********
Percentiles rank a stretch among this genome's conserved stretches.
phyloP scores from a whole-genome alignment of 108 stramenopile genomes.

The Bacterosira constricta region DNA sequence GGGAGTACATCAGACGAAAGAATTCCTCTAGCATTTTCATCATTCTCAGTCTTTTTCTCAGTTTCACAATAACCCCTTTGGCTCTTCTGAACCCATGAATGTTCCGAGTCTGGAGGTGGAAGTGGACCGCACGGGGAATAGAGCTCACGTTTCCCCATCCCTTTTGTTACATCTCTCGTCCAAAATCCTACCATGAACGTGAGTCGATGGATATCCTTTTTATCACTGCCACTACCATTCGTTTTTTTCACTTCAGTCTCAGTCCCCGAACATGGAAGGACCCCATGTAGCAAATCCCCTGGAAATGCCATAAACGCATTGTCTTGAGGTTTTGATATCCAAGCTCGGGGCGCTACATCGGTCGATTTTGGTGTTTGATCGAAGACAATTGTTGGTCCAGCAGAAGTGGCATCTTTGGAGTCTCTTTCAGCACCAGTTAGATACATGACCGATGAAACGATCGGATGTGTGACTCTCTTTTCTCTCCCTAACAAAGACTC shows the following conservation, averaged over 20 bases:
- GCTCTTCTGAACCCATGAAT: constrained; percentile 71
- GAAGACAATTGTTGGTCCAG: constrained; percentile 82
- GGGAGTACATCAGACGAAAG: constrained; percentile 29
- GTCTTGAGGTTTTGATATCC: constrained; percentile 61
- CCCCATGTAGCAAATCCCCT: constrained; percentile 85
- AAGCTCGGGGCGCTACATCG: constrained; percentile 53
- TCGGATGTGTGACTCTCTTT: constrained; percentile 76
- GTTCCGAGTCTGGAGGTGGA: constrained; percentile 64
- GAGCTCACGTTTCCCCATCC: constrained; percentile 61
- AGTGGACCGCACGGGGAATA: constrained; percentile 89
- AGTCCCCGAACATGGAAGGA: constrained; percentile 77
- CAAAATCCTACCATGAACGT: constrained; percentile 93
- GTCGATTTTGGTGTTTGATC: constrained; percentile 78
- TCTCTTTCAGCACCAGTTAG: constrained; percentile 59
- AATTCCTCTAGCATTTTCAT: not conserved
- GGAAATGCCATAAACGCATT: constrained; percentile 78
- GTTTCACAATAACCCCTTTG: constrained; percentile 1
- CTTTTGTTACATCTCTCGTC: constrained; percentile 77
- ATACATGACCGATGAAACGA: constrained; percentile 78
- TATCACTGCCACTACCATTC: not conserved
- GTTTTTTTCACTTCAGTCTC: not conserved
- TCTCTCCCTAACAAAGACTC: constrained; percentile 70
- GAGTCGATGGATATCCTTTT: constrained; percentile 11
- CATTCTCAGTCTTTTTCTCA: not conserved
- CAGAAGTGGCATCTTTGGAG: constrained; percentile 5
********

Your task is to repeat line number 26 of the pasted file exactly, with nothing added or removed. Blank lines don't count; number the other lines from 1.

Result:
- GAGTCGATGGATATCCTTTT: constrained; percentile 11